Although there are many social, economic, and political similarities between the Javanese and Sundanese, differences abound. The Sundanese live principally in West Java, but their language is not intelligible to the Javanese. The more than 21 million Sundanese in 1992 had stronger ties to Islam than the Javanese, in terms of pesantren enrollment and religious affiliation.
Although the Sundanese language, like Javanese, possesses elaborate speech levels, these forms of respect are infused with Islamic values, such as the traditional notion of hormat (respect–knowing and fulfilling one’s proper position in society).
Children are taught that the task of behaving with proper hormat is also a religious struggle–the triumph of akal (reason) over nafsu (desire). These dilemmas are spelled out in the pesantren, where children learn to memorize the Quran in Arabic. Through copious memorization and practice in correct pronunciation, children learn that reasonable behavior means verbal conformity with authority and subjective interpretation is a sign of inappropriate individualism.
Although Sundanese religious practices share some of the HinduBuddhist beliefs of their Javanese neighbors–for example, the animistic beliefs in spirits and the emphasis on right thinking and self-control as a way of controlling those spirits–Sundanese courtly traditions differ from those of the Javanese. The Sundanese language possesses an elaborate and sophisticated literature preserved in Indic scripts and in puppet dramas. These dramas use distinctive wooden dolls (wayang golek, as contrasted with the wayang kulit of the Javanese and Balinese), but Sundanese courts have aligned themselves more closely to universalistic tenets of Islam than have the elite classes of Central Java.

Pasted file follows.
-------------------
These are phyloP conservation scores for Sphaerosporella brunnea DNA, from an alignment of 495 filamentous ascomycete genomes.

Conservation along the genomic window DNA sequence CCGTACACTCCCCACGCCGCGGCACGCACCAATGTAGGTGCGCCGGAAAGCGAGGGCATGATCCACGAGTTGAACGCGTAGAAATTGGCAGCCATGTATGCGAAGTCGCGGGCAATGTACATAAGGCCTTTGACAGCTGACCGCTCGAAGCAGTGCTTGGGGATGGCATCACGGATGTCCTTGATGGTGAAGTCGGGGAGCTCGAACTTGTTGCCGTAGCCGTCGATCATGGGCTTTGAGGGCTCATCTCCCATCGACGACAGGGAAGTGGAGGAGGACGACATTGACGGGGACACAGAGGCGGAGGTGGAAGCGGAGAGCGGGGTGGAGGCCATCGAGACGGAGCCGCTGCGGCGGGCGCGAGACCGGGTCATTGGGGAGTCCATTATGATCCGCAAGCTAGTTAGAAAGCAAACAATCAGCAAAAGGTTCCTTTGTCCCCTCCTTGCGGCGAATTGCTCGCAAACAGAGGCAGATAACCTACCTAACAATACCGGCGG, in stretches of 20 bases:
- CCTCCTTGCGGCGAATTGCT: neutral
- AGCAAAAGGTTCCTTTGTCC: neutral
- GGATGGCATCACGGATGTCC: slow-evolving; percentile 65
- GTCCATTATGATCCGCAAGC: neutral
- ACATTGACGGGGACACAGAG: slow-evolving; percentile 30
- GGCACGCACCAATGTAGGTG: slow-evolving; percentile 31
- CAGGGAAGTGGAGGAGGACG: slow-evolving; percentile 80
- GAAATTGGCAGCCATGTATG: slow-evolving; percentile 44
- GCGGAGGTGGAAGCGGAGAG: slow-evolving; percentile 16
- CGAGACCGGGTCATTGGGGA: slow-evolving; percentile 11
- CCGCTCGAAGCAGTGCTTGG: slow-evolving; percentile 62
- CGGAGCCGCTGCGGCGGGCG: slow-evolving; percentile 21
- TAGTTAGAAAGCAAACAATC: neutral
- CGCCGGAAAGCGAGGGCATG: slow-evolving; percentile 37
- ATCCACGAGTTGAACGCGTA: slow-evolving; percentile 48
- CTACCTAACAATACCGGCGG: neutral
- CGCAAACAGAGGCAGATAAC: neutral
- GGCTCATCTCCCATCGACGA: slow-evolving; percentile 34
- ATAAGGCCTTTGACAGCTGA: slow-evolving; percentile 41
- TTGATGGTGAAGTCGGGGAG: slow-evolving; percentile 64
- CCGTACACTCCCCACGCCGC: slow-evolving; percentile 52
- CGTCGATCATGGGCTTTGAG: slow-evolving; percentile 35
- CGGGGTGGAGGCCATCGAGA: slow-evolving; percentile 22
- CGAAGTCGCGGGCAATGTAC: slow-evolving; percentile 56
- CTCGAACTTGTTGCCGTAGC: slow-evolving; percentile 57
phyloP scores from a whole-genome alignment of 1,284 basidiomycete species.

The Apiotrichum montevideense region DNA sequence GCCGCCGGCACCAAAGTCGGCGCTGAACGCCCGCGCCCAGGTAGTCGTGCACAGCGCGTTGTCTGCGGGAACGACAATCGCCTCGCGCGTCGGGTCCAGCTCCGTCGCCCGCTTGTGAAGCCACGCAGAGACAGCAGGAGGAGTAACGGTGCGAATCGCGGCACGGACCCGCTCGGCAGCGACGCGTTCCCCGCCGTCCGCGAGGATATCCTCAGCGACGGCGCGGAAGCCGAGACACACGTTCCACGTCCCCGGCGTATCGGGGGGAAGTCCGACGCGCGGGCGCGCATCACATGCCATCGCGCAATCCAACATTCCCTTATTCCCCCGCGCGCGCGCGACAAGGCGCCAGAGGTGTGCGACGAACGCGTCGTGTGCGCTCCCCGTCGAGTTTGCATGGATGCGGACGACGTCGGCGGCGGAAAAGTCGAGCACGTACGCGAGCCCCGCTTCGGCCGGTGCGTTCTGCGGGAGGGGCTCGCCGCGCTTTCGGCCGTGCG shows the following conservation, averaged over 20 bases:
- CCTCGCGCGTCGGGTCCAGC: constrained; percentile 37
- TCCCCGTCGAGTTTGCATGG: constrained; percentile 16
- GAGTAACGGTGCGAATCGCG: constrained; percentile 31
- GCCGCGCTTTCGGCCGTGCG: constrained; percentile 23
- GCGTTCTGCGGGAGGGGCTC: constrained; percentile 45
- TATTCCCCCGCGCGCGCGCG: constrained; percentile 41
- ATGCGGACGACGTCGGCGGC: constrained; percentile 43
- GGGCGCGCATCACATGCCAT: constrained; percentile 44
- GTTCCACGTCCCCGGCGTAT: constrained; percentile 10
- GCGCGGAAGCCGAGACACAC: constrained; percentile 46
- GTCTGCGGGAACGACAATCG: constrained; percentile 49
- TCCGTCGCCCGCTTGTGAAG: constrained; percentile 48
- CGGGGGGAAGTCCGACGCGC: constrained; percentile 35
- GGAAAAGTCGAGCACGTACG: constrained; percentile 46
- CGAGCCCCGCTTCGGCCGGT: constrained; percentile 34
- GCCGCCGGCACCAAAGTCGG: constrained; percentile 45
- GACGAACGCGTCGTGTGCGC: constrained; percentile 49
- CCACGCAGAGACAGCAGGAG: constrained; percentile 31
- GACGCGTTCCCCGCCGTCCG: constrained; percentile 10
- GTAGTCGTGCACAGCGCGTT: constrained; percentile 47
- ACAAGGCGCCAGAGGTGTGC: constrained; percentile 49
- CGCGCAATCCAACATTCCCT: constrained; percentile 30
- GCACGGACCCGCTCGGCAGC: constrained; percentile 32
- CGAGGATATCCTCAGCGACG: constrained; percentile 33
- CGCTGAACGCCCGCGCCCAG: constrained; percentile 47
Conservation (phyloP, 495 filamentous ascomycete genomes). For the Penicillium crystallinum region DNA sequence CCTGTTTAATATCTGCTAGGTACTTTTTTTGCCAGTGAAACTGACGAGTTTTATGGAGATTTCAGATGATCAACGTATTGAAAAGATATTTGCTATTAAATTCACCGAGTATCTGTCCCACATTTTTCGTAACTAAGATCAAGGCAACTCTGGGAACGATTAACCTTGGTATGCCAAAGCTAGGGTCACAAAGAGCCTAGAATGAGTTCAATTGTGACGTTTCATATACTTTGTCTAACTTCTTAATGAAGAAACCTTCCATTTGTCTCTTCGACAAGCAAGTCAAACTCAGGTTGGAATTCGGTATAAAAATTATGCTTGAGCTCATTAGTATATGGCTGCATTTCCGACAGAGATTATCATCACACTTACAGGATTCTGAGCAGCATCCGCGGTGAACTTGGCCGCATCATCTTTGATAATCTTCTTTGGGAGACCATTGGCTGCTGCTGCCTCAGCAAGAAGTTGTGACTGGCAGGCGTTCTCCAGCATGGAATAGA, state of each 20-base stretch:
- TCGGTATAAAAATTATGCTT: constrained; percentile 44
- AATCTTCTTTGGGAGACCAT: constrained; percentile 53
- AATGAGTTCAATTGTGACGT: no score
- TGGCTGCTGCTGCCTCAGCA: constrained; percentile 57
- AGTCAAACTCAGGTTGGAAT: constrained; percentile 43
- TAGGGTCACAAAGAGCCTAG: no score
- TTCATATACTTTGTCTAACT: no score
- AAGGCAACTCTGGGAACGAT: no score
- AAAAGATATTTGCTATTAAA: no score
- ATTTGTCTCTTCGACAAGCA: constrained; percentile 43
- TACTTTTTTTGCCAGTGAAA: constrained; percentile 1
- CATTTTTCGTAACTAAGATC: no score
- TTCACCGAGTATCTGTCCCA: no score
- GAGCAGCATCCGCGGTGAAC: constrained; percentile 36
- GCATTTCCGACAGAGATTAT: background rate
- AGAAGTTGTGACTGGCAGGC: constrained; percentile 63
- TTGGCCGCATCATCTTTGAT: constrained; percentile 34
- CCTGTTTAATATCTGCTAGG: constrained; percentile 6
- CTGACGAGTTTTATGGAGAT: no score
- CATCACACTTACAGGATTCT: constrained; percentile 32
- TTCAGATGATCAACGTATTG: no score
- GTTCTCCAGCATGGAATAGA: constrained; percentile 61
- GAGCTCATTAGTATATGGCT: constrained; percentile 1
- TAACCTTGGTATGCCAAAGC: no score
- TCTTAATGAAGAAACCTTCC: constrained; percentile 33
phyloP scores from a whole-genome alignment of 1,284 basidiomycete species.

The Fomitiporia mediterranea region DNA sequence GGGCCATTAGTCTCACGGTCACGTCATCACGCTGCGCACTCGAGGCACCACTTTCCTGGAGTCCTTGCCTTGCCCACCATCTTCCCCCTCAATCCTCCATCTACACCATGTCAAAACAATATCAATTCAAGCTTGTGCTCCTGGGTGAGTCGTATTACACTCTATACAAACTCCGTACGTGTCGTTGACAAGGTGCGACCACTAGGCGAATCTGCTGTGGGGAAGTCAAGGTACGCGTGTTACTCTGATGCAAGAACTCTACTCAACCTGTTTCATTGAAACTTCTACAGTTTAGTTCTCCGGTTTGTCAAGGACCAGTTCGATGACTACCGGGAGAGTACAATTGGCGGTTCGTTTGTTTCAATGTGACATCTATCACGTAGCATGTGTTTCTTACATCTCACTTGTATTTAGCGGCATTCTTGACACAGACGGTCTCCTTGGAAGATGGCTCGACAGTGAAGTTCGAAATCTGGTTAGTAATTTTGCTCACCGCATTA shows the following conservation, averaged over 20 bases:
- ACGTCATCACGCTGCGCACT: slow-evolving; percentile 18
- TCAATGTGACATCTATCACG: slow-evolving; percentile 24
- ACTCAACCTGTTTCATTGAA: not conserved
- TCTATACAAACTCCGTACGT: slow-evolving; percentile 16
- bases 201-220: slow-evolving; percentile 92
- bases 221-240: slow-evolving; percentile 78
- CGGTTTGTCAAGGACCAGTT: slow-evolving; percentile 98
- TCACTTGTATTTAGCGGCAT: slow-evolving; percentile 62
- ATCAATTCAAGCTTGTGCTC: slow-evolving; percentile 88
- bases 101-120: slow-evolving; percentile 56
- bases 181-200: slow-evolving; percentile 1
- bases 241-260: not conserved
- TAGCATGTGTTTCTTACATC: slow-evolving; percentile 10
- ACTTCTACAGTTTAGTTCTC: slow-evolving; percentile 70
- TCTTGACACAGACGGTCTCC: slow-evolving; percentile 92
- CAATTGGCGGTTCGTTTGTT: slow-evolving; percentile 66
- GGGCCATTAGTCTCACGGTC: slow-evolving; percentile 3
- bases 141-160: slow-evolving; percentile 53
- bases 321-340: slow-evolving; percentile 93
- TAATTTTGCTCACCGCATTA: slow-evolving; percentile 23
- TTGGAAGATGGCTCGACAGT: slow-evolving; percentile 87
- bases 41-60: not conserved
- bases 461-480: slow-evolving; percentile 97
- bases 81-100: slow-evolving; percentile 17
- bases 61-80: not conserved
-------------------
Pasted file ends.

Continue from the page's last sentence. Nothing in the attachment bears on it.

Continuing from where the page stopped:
As anthropologist Jessica Glicken observed, Islam is a particularly visible and audible presence in the life of the Sundanese. She reported that “[t]he calls to the five daily prayers, broadcast over loudspeakers from each of the many mosques in the city [Bandung], punctuate each day. On Friday at noon, sarong-clad men and boys fill the streets on their way to the mosques to join the midday prayer known as the Juma’atan which provides the visible definition of the religious community (ummah) in the Sundanese community.” She also emphasized the militant pride with which Islam is viewed in Sundanese areas. “As I traveled around the province in 1981, people would point with pride to areas of particular heavy military activity during the Darul Islam period.”
It is not surprising that the Sunda region was an important site for the Muslim separatist Darul Islam rebellion that began in the 1948 and continued until 1962 (see Independence: The First Phases, 1950-65). The underlying causes of this rebellion have been a source of controversy, however. Political scientist Karl D. Jackson, trying to determine why men did or did not participate in the rebellion, argued that religious convictions were less of a factor than individual life histories. Men participated in the rebellion if they had personal allegiance to a religious or village leader who persuaded them to do so.
Although Sundanese and Javanese possess similar family structures, economic patterns, and political systems, they feel some rivalry toward one another. As interregional migration increased in the 1980s and 1990s, the tendency to stereotype one another’s adat in highly contrastive terms intensified, even as actual economic and social behavior were becoming increasingly interdependent.
Library of Congress, Country Studies
Data as of November 1992